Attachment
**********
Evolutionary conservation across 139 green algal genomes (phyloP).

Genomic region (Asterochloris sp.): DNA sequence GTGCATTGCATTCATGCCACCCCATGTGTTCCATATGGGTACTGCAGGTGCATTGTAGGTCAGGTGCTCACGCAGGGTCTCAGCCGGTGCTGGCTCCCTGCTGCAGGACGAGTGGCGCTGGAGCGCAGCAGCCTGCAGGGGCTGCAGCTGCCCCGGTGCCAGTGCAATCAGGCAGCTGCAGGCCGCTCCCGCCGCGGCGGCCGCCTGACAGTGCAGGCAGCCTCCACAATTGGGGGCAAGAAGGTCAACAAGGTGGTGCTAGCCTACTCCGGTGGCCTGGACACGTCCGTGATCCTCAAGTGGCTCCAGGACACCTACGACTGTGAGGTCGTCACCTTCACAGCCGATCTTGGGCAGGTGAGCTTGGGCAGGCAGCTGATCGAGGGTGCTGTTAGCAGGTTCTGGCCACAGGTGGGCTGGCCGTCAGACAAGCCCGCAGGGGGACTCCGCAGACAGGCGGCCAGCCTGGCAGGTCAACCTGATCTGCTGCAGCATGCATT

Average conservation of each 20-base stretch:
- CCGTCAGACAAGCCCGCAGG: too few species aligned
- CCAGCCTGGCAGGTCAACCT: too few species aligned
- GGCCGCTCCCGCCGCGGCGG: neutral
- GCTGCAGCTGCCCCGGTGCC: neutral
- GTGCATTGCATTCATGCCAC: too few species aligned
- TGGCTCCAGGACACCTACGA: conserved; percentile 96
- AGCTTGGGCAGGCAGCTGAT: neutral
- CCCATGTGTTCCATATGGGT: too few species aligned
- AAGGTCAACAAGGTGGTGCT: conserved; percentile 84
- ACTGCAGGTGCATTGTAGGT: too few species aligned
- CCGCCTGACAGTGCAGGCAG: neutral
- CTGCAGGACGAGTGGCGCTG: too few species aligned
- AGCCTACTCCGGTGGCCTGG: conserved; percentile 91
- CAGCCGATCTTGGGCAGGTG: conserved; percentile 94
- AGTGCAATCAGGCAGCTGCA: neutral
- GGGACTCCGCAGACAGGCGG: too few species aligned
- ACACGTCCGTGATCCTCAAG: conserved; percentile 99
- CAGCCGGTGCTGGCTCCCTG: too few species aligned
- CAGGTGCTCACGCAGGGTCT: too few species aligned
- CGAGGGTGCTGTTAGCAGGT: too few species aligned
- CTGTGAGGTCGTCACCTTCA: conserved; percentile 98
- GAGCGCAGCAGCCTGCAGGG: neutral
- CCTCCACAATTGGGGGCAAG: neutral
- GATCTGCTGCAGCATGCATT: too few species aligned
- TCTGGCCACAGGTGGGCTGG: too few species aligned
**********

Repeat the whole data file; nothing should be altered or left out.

Evolutionary conservation across 139 green algal genomes (phyloP).

Genomic region (Asterochloris sp.): DNA sequence GTGCATTGCATTCATGCCACCCCATGTGTTCCATATGGGTACTGCAGGTGCATTGTAGGTCAGGTGCTCACGCAGGGTCTCAGCCGGTGCTGGCTCCCTGCTGCAGGACGAGTGGCGCTGGAGCGCAGCAGCCTGCAGGGGCTGCAGCTGCCCCGGTGCCAGTGCAATCAGGCAGCTGCAGGCCGCTCCCGCCGCGGCGGCCGCCTGACAGTGCAGGCAGCCTCCACAATTGGGGGCAAGAAGGTCAACAAGGTGGTGCTAGCCTACTCCGGTGGCCTGGACACGTCCGTGATCCTCAAGTGGCTCCAGGACACCTACGACTGTGAGGTCGTCACCTTCACAGCCGATCTTGGGCAGGTGAGCTTGGGCAGGCAGCTGATCGAGGGTGCTGTTAGCAGGTTCTGGCCACAGGTGGGCTGGCCGTCAGACAAGCCCGCAGGGGGACTCCGCAGACAGGCGGCCAGCCTGGCAGGTCAACCTGATCTGCTGCAGCATGCATT

Average conservation of each 20-base stretch:
- CCGTCAGACAAGCCCGCAGG: too few species aligned
- CCAGCCTGGCAGGTCAACCT: too few species aligned
- GGCCGCTCCCGCCGCGGCGG: neutral
- GCTGCAGCTGCCCCGGTGCC: neutral
- GTGCATTGCATTCATGCCAC: too few species aligned
- TGGCTCCAGGACACCTACGA: conserved; percentile 96
- AGCTTGGGCAGGCAGCTGAT: neutral
- CCCATGTGTTCCATATGGGT: too few species aligned
- AAGGTCAACAAGGTGGTGCT: conserved; percentile 84
- ACTGCAGGTGCATTGTAGGT: too few species aligned
- CCGCCTGACAGTGCAGGCAG: neutral
- CTGCAGGACGAGTGGCGCTG: too few species aligned
- AGCCTACTCCGGTGGCCTGG: conserved; percentile 91
- CAGCCGATCTTGGGCAGGTG: conserved; percentile 94
- AGTGCAATCAGGCAGCTGCA: neutral
- GGGACTCCGCAGACAGGCGG: too few species aligned
- ACACGTCCGTGATCCTCAAG: conserved; percentile 99
- CAGCCGGTGCTGGCTCCCTG: too few species aligned
- CAGGTGCTCACGCAGGGTCT: too few species aligned
- CGAGGGTGCTGTTAGCAGGT: too few species aligned
- CTGTGAGGTCGTCACCTTCA: conserved; percentile 98
- GAGCGCAGCAGCCTGCAGGG: neutral
- CCTCCACAATTGGGGGCAAG: neutral
- GATCTGCTGCAGCATGCATT: too few species aligned
- TCTGGCCACAGGTGGGCTGG: too few species aligned